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If you are investing your money, your portfolio will include several asset classes. These may be stocks, bonds, ETFs, etc. Stock options are another asset class. In a well-balanced portfolio, stock options can offer you the opportunity to speculate, or to hedge your risks.
This sounds great, and you might well be asking: How do stock options work?
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Stock options can be used in two different contexts. Firstly, experienced investors sometimes use stock options as a way to speculate, or to hedge their risks. Secondly, stock options are sometimes offered as equity compensation by a company to its employees.
In the investor context, stock options are contracts that allow you to either buy or sell a stock at a fixed, pre-determined price. This fixed amount is called the strike price. It is the set price that takes effect when you exercise your stock option. This contract is valid only for a certain time (which differs based on the terms in the contract). If you have a contract that allows you to buy a stock at a fixed price this is known as a “call”. If you have a contract that allows you to sell a stock at a fixed price this is known as a “put”. When the transaction occurs – when the stock is sold or bought – we say that the stock has been exercised.
Stock options work by exploiting the difference between the fixed price listed in the contract, and the ever-changing price of the stock as it trades on the stock exchange.
For example, say I have a call option to buy a stock at $10. The option is valid for the next two years. Now imagine two different scenarios:
Scenario 1. Over the next two years, the company I bought a stock option in, performs very poorly. Their stock price goes down. At the end of the two years, each stock in the company is worth $5. But the fixed price on my option is $10, so that is what I have to pay. I now have a stock that is worth $5, but I paid $10 for it. I will have made a loss.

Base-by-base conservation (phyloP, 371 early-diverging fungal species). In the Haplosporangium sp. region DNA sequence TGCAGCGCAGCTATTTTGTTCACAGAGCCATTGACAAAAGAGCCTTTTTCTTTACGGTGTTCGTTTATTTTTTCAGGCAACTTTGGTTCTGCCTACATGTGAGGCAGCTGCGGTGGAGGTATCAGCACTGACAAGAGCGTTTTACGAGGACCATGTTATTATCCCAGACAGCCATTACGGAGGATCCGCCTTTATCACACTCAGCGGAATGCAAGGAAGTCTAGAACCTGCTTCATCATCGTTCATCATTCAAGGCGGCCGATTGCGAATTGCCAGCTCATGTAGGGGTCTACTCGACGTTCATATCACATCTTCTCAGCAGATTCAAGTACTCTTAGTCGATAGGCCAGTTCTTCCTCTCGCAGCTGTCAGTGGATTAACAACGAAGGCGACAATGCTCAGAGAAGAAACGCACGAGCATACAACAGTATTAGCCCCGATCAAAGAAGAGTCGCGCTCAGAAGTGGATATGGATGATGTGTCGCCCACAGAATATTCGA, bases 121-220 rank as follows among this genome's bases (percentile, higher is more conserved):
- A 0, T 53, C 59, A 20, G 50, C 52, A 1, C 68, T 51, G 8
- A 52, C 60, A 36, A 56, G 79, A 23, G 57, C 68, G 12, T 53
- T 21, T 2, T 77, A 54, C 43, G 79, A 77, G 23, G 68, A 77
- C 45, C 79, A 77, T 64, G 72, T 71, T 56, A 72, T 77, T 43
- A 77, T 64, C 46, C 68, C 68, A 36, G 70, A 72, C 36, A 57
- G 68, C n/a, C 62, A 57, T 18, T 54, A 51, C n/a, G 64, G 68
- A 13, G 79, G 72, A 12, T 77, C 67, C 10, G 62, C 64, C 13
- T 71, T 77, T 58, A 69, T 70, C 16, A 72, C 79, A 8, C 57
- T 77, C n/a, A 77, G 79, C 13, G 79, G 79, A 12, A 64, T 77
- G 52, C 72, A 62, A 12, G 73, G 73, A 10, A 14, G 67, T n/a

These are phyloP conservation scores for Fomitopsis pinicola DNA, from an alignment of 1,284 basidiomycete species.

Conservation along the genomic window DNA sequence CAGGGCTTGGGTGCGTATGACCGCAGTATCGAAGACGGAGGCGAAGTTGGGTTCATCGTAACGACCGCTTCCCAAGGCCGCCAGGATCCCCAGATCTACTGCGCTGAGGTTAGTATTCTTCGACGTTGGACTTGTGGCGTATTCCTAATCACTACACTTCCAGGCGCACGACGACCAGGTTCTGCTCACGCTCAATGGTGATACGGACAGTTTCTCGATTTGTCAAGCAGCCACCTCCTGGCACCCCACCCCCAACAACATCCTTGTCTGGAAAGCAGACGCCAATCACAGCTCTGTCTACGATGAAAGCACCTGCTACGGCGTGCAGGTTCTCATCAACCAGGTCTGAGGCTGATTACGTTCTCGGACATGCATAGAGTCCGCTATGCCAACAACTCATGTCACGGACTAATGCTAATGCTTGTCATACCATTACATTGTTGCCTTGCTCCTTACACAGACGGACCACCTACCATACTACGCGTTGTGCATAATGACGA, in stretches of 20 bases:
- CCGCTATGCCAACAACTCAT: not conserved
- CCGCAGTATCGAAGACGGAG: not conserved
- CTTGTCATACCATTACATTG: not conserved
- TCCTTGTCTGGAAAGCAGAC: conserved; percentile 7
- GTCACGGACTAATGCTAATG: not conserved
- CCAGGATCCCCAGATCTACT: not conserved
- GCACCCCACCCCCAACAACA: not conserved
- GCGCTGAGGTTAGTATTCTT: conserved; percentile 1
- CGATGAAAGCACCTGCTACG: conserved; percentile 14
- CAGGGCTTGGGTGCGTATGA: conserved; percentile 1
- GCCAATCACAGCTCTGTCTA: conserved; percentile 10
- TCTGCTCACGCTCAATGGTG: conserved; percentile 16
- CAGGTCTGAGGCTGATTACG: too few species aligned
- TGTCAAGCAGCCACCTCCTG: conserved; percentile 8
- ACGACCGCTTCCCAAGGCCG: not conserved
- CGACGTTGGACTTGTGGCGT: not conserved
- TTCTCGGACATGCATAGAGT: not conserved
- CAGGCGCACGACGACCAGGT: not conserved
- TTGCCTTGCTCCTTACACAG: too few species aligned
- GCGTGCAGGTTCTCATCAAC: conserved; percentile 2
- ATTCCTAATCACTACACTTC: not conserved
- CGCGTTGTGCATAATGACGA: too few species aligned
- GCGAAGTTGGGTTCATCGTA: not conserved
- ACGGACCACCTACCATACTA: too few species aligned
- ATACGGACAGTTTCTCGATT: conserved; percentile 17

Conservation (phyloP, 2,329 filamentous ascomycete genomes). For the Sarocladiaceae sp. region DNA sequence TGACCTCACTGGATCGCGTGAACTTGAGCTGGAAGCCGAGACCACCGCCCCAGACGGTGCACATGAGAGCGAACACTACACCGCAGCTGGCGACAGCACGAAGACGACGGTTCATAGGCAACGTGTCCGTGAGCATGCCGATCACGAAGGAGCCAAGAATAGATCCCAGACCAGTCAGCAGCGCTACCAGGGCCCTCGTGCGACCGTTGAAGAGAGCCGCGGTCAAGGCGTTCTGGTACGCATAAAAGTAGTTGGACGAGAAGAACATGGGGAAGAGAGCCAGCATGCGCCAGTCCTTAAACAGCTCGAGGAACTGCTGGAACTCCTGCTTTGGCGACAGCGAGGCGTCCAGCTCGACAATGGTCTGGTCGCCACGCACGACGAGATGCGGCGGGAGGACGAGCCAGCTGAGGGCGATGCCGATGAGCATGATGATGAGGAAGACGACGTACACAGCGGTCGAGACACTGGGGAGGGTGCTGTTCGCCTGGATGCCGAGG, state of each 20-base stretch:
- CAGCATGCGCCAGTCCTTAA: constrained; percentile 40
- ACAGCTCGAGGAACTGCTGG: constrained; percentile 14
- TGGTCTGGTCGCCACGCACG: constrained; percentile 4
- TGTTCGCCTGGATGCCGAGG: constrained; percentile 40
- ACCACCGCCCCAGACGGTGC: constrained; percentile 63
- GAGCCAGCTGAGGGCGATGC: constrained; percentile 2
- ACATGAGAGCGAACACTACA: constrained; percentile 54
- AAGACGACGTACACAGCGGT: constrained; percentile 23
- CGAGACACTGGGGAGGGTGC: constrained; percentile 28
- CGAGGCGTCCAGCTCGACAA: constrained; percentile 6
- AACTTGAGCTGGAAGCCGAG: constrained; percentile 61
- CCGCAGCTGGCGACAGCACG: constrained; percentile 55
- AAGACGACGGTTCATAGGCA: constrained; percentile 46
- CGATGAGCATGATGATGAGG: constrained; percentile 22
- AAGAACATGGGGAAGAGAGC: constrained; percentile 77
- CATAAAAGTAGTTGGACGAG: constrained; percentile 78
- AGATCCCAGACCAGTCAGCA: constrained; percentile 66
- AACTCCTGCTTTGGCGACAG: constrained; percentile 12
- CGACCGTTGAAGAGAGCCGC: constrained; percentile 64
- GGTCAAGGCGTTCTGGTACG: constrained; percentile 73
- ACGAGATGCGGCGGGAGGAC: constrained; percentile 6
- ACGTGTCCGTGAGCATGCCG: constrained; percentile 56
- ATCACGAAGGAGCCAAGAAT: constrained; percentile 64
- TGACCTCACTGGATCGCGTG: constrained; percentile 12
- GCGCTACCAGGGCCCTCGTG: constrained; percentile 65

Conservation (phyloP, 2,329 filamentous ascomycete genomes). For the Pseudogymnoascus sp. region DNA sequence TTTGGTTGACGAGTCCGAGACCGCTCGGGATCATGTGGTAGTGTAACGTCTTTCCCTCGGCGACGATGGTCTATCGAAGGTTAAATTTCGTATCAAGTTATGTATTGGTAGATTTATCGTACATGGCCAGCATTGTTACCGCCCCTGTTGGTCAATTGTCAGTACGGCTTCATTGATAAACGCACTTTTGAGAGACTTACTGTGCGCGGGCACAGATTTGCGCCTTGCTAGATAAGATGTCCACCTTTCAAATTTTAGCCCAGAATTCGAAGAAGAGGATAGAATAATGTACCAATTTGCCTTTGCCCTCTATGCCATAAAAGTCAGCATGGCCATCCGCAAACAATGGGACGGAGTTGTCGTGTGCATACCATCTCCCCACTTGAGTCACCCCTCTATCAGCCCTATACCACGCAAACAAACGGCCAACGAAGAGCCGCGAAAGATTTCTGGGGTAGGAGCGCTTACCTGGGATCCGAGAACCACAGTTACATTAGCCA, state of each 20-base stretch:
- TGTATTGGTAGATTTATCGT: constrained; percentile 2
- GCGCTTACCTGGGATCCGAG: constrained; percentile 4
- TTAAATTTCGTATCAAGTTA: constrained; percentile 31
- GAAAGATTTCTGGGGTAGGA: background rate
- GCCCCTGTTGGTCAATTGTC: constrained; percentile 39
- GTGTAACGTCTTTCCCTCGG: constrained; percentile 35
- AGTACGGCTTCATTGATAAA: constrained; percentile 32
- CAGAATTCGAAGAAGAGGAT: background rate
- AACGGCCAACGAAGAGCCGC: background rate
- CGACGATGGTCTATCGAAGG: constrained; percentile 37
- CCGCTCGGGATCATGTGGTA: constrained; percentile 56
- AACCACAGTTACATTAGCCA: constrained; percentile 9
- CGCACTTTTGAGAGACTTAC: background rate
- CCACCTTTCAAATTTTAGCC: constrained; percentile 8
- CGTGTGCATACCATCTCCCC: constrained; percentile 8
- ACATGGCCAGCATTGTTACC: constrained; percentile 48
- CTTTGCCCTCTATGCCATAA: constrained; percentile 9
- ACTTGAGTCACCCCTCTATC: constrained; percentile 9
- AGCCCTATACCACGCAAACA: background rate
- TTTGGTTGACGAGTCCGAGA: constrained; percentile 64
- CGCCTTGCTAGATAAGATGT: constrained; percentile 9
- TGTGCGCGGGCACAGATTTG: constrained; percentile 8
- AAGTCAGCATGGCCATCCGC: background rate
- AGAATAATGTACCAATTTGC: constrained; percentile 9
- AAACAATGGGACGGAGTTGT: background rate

Scenario 2. Over the next two years, the company I bought a stock option in, performs very well. Their stock price goes up. At the end of the two years, each stock in the company is worth $20. But the fixed price on my option is $10, so that is what I have to pay. I now have a stock that is worth $20, but I paid $10 for it. I will have made a profit.
You can now see the basic money-making strategy of a stock option. You want to have a call option when you think the market value of the stock will go above the fixed price listed on the stock option. Or you want to have a put option when you think the market value of the stock will go below the fixed price listed on the stock option.
Some companies also offer stock options in the company to their employees. These stock options are usually viewed as a perk of the job because it is given to you on top of your salary, or as a part of your benefits package.
In this case, you as the employee don’t have to buy the stock option. You are ‘given’ the contract as part of your compensation. So you are given the right to buy a specific number of stocks in the company at a fixed, pre-determined price. When you buy the stocks, it is known as the “exercise” of your option. When you exercise your stock option, you put the fixed amount of money in, and, after the waiting period is over, you own stocks. This waiting period is also called a vesting period.
Now that you understand what stock options are, your next question should be: how do stock options work?